Trafficking in Persons Report
The State Department is due to release its overdue Trafficking in Persons (TIP) Report on Monday, 27 July. On 15 July, President Obama announced his intention to nominate Susan Coppedge to be the next Director of the Office to Monitor and Combat Trafficking, with rank of Ambassador at Large. The Senate has yet to schedule a confirmation hearing for Ms. Coppedge.
U.S. authorities investigating the widespread Fédération Internationale de Football Association (FIFA) corruption scandal are now reportedly looking into the role that major financial institutions played in the alleged scheme. The United States has also asked Paraguay to extradite Nicolás Leoz, the former president of South America’s soccer confederation, Conmebol, a suspect in the scandal.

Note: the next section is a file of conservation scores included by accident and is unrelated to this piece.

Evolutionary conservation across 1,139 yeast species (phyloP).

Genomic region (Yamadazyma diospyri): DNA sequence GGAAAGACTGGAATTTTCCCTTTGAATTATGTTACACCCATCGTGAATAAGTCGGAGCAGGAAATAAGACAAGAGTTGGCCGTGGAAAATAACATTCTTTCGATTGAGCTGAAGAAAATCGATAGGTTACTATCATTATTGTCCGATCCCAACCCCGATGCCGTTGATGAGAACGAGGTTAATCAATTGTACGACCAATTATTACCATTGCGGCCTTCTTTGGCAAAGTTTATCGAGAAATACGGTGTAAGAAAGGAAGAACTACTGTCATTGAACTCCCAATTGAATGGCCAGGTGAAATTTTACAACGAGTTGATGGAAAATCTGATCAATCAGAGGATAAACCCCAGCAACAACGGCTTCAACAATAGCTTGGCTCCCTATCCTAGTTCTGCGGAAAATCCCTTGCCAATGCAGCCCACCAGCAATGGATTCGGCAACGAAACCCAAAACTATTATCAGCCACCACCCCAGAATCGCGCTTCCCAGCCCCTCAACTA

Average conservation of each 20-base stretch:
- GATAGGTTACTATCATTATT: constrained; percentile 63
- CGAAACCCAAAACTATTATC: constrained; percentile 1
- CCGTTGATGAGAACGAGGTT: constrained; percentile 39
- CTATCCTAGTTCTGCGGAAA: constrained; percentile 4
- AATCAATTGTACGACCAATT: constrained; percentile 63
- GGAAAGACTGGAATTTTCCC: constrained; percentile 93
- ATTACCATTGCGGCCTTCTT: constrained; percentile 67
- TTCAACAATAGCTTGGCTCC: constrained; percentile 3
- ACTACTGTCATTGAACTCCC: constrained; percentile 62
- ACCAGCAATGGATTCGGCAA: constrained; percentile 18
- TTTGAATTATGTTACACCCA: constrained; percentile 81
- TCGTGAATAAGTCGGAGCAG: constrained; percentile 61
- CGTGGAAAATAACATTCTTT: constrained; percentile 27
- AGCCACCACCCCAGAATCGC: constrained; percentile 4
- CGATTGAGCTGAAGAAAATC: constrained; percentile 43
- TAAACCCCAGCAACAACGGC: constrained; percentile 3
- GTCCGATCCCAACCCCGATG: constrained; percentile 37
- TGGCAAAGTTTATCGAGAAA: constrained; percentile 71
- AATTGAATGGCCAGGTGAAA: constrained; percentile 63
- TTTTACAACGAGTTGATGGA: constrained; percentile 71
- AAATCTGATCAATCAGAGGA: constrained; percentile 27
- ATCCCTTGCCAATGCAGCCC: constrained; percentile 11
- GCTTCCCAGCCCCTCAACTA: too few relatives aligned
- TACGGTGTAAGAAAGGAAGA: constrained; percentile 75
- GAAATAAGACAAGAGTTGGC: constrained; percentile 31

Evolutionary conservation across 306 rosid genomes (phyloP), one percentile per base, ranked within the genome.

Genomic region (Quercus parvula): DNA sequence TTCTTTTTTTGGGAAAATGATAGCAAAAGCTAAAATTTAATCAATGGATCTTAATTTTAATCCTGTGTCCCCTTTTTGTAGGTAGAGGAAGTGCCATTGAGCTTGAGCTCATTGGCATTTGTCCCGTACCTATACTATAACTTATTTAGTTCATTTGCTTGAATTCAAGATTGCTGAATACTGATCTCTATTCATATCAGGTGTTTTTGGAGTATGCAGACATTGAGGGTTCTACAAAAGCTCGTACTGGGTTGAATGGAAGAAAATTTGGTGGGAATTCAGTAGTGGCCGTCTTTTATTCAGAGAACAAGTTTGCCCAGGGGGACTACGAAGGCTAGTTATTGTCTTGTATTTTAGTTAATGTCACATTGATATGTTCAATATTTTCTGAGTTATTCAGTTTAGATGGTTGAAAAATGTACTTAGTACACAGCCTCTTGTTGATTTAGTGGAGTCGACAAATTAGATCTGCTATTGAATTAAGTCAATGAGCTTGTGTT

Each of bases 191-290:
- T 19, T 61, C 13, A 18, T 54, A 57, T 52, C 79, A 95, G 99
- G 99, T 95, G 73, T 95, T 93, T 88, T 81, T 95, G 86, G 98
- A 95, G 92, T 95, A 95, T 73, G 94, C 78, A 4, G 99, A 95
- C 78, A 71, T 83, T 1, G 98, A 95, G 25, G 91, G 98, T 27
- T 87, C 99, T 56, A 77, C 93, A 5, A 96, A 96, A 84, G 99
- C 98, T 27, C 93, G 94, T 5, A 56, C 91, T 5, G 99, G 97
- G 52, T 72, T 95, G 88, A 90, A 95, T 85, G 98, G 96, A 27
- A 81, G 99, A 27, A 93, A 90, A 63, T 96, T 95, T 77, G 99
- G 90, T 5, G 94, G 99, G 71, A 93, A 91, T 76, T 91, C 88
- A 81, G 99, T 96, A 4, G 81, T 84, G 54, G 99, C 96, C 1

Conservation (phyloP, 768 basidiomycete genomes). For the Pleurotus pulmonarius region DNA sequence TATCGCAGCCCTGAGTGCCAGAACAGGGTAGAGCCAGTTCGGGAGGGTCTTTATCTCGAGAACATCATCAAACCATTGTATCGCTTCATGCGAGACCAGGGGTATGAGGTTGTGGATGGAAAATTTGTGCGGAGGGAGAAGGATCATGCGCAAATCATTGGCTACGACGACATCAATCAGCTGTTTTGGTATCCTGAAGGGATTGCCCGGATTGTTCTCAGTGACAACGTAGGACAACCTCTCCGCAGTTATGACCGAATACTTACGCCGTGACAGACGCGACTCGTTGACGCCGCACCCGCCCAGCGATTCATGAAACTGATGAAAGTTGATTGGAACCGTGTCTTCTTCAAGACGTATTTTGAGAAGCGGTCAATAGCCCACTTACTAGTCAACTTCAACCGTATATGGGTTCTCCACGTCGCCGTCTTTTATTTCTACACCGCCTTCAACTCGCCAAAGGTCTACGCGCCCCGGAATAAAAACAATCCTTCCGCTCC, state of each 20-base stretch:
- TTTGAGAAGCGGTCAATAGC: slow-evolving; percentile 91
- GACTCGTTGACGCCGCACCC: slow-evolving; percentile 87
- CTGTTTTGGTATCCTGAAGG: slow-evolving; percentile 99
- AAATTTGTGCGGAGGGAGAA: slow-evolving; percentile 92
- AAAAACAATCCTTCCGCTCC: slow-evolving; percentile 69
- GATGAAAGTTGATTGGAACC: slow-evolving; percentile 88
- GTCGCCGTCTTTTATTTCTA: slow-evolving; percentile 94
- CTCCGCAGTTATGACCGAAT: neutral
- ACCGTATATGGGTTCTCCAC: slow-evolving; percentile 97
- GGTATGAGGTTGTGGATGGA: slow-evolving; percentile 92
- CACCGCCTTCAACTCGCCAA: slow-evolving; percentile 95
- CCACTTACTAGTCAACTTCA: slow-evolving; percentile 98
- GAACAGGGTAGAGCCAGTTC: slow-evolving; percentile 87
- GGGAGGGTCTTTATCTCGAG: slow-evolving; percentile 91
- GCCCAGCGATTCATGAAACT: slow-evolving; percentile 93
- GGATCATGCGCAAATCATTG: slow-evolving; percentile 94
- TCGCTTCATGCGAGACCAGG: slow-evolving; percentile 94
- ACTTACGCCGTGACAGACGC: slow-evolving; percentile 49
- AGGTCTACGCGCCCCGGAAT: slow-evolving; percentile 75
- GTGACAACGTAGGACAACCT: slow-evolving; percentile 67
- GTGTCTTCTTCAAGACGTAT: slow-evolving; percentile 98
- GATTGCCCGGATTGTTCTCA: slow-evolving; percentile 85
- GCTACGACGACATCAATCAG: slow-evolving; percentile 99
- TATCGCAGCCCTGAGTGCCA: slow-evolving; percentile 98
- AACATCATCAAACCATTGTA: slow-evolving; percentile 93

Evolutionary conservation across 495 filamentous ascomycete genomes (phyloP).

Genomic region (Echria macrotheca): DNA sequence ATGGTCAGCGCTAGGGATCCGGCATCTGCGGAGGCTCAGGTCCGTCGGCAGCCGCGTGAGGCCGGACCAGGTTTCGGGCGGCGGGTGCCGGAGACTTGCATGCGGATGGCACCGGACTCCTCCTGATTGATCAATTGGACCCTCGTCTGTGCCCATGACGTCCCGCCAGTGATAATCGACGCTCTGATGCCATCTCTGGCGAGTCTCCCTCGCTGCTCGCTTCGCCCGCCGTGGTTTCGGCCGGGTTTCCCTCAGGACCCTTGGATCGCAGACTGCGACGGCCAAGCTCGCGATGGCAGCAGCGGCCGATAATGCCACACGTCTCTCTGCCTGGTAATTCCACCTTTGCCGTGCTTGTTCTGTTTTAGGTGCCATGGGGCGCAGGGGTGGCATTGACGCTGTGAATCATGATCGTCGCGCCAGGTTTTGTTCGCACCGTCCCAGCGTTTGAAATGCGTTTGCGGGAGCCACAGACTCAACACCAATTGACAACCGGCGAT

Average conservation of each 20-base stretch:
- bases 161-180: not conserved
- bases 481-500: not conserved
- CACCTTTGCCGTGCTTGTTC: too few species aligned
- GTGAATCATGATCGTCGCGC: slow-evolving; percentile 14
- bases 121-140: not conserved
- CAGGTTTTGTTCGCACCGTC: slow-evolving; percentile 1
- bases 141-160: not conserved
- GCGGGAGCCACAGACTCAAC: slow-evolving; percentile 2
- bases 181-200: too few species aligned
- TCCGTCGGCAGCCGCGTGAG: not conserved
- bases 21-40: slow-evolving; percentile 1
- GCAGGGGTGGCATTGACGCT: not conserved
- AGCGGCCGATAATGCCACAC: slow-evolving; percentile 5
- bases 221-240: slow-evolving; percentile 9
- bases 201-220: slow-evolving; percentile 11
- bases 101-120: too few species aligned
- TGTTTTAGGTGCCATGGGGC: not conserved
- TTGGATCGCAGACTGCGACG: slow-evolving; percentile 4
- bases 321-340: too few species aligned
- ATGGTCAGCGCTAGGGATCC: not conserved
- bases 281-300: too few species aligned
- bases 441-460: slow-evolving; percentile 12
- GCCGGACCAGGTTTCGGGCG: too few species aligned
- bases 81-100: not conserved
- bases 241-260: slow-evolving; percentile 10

Washington will likely focus on the following upcoming matters:
- 23-28 July: President Obama to travel to Kenya attend the Global Entrepreneurship Summit
- TBD August: AGOA Forum in Libreville, Gabon
- 15 September: 70th Session of the UN General Assembly (UNGA) opens in New York City
- 24 September: Pope Francis to address Congress and meet with President Obama
- 28 September: General debate of the UNGA begins
- 30 Nov.-11 Dec.: UN Global Climate Conference in Paris